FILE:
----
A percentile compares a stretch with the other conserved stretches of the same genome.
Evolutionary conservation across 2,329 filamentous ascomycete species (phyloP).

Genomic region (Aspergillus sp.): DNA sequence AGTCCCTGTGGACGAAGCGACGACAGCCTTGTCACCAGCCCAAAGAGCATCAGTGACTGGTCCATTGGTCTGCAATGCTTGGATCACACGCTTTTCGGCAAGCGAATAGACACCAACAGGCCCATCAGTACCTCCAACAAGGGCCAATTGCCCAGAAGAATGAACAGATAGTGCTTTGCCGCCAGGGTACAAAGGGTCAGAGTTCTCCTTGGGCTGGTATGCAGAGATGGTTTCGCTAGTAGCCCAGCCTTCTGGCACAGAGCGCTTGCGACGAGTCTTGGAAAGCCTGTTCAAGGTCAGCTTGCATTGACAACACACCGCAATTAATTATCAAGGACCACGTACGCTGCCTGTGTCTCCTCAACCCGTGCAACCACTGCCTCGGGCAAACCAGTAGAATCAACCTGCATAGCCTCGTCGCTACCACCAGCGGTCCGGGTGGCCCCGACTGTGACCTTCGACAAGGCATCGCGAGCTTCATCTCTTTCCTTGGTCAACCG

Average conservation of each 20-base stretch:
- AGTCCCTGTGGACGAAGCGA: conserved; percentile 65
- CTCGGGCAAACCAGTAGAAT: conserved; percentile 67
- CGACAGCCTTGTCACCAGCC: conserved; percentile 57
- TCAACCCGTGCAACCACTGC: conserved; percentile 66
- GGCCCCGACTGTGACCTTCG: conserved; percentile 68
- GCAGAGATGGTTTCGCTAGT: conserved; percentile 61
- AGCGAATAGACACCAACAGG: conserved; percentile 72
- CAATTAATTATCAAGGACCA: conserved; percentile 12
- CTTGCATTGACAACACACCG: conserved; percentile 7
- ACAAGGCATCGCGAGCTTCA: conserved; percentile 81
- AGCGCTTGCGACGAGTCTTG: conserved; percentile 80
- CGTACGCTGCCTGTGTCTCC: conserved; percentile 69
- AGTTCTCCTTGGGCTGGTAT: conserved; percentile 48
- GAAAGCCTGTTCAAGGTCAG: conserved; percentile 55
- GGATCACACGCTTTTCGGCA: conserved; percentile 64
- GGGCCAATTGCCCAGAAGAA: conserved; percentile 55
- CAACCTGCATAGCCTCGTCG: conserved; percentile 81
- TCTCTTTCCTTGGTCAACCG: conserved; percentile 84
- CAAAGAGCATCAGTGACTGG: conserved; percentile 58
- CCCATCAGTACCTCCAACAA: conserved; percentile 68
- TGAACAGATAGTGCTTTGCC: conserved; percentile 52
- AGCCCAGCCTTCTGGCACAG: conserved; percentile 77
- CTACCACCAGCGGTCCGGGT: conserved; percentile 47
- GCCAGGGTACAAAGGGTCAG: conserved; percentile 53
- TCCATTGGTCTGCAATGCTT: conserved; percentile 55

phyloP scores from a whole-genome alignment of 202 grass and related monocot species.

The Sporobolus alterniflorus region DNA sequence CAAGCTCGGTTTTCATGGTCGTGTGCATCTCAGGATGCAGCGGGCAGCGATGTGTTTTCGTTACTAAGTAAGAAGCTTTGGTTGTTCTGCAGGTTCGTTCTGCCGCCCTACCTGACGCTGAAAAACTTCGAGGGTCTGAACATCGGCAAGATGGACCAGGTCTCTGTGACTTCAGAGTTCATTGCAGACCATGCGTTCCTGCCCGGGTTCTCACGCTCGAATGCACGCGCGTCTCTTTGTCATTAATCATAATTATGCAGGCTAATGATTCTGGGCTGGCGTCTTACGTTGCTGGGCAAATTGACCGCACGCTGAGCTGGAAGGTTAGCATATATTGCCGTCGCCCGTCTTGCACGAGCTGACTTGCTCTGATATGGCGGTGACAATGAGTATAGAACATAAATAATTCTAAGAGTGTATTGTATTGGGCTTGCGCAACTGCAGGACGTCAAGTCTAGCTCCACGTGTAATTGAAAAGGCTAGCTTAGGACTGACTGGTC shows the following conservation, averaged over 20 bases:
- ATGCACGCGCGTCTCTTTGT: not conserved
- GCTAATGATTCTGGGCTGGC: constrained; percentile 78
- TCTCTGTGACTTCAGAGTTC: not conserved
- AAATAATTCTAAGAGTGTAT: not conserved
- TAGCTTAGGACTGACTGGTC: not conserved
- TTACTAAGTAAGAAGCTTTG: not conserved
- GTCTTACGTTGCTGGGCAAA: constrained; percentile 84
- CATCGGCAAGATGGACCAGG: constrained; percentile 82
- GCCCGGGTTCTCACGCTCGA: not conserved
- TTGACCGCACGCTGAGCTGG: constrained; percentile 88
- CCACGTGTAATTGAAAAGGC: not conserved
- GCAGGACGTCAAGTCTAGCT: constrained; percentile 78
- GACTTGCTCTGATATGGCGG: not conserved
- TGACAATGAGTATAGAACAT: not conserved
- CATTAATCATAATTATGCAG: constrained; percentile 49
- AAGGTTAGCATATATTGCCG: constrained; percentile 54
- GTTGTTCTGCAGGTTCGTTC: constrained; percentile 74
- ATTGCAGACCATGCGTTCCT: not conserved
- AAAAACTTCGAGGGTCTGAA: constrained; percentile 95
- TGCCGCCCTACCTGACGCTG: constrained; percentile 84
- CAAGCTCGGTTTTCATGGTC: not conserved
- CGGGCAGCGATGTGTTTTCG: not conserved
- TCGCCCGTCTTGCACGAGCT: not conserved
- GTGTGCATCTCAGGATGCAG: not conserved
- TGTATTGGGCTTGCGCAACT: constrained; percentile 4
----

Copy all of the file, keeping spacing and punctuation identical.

A percentile compares a stretch with the other conserved stretches of the same genome.
Evolutionary conservation across 2,329 filamentous ascomycete species (phyloP).

Genomic region (Aspergillus sp.): DNA sequence AGTCCCTGTGGACGAAGCGACGACAGCCTTGTCACCAGCCCAAAGAGCATCAGTGACTGGTCCATTGGTCTGCAATGCTTGGATCACACGCTTTTCGGCAAGCGAATAGACACCAACAGGCCCATCAGTACCTCCAACAAGGGCCAATTGCCCAGAAGAATGAACAGATAGTGCTTTGCCGCCAGGGTACAAAGGGTCAGAGTTCTCCTTGGGCTGGTATGCAGAGATGGTTTCGCTAGTAGCCCAGCCTTCTGGCACAGAGCGCTTGCGACGAGTCTTGGAAAGCCTGTTCAAGGTCAGCTTGCATTGACAACACACCGCAATTAATTATCAAGGACCACGTACGCTGCCTGTGTCTCCTCAACCCGTGCAACCACTGCCTCGGGCAAACCAGTAGAATCAACCTGCATAGCCTCGTCGCTACCACCAGCGGTCCGGGTGGCCCCGACTGTGACCTTCGACAAGGCATCGCGAGCTTCATCTCTTTCCTTGGTCAACCG

Average conservation of each 20-base stretch:
- AGTCCCTGTGGACGAAGCGA: conserved; percentile 65
- CTCGGGCAAACCAGTAGAAT: conserved; percentile 67
- CGACAGCCTTGTCACCAGCC: conserved; percentile 57
- TCAACCCGTGCAACCACTGC: conserved; percentile 66
- GGCCCCGACTGTGACCTTCG: conserved; percentile 68
- GCAGAGATGGTTTCGCTAGT: conserved; percentile 61
- AGCGAATAGACACCAACAGG: conserved; percentile 72
- CAATTAATTATCAAGGACCA: conserved; percentile 12
- CTTGCATTGACAACACACCG: conserved; percentile 7
- ACAAGGCATCGCGAGCTTCA: conserved; percentile 81
- AGCGCTTGCGACGAGTCTTG: conserved; percentile 80
- CGTACGCTGCCTGTGTCTCC: conserved; percentile 69
- AGTTCTCCTTGGGCTGGTAT: conserved; percentile 48
- GAAAGCCTGTTCAAGGTCAG: conserved; percentile 55
- GGATCACACGCTTTTCGGCA: conserved; percentile 64
- GGGCCAATTGCCCAGAAGAA: conserved; percentile 55
- CAACCTGCATAGCCTCGTCG: conserved; percentile 81
- TCTCTTTCCTTGGTCAACCG: conserved; percentile 84
- CAAAGAGCATCAGTGACTGG: conserved; percentile 58
- CCCATCAGTACCTCCAACAA: conserved; percentile 68
- TGAACAGATAGTGCTTTGCC: conserved; percentile 52
- AGCCCAGCCTTCTGGCACAG: conserved; percentile 77
- CTACCACCAGCGGTCCGGGT: conserved; percentile 47
- GCCAGGGTACAAAGGGTCAG: conserved; percentile 53
- TCCATTGGTCTGCAATGCTT: conserved; percentile 55

phyloP scores from a whole-genome alignment of 202 grass and related monocot species.

The Sporobolus alterniflorus region DNA sequence CAAGCTCGGTTTTCATGGTCGTGTGCATCTCAGGATGCAGCGGGCAGCGATGTGTTTTCGTTACTAAGTAAGAAGCTTTGGTTGTTCTGCAGGTTCGTTCTGCCGCCCTACCTGACGCTGAAAAACTTCGAGGGTCTGAACATCGGCAAGATGGACCAGGTCTCTGTGACTTCAGAGTTCATTGCAGACCATGCGTTCCTGCCCGGGTTCTCACGCTCGAATGCACGCGCGTCTCTTTGTCATTAATCATAATTATGCAGGCTAATGATTCTGGGCTGGCGTCTTACGTTGCTGGGCAAATTGACCGCACGCTGAGCTGGAAGGTTAGCATATATTGCCGTCGCCCGTCTTGCACGAGCTGACTTGCTCTGATATGGCGGTGACAATGAGTATAGAACATAAATAATTCTAAGAGTGTATTGTATTGGGCTTGCGCAACTGCAGGACGTCAAGTCTAGCTCCACGTGTAATTGAAAAGGCTAGCTTAGGACTGACTGGTC shows the following conservation, averaged over 20 bases:
- ATGCACGCGCGTCTCTTTGT: not conserved
- GCTAATGATTCTGGGCTGGC: constrained; percentile 78
- TCTCTGTGACTTCAGAGTTC: not conserved
- AAATAATTCTAAGAGTGTAT: not conserved
- TAGCTTAGGACTGACTGGTC: not conserved
- TTACTAAGTAAGAAGCTTTG: not conserved
- GTCTTACGTTGCTGGGCAAA: constrained; percentile 84
- CATCGGCAAGATGGACCAGG: constrained; percentile 82
- GCCCGGGTTCTCACGCTCGA: not conserved
- TTGACCGCACGCTGAGCTGG: constrained; percentile 88
- CCACGTGTAATTGAAAAGGC: not conserved
- GCAGGACGTCAAGTCTAGCT: constrained; percentile 78
- GACTTGCTCTGATATGGCGG: not conserved
- TGACAATGAGTATAGAACAT: not conserved
- CATTAATCATAATTATGCAG: constrained; percentile 49
- AAGGTTAGCATATATTGCCG: constrained; percentile 54
- GTTGTTCTGCAGGTTCGTTC: constrained; percentile 74
- ATTGCAGACCATGCGTTCCT: not conserved
- AAAAACTTCGAGGGTCTGAA: constrained; percentile 95
- TGCCGCCCTACCTGACGCTG: constrained; percentile 84
- CAAGCTCGGTTTTCATGGTC: not conserved
- CGGGCAGCGATGTGTTTTCG: not conserved
- TCGCCCGTCTTGCACGAGCT: not conserved
- GTGTGCATCTCAGGATGCAG: not conserved
- TGTATTGGGCTTGCGCAACT: constrained; percentile 4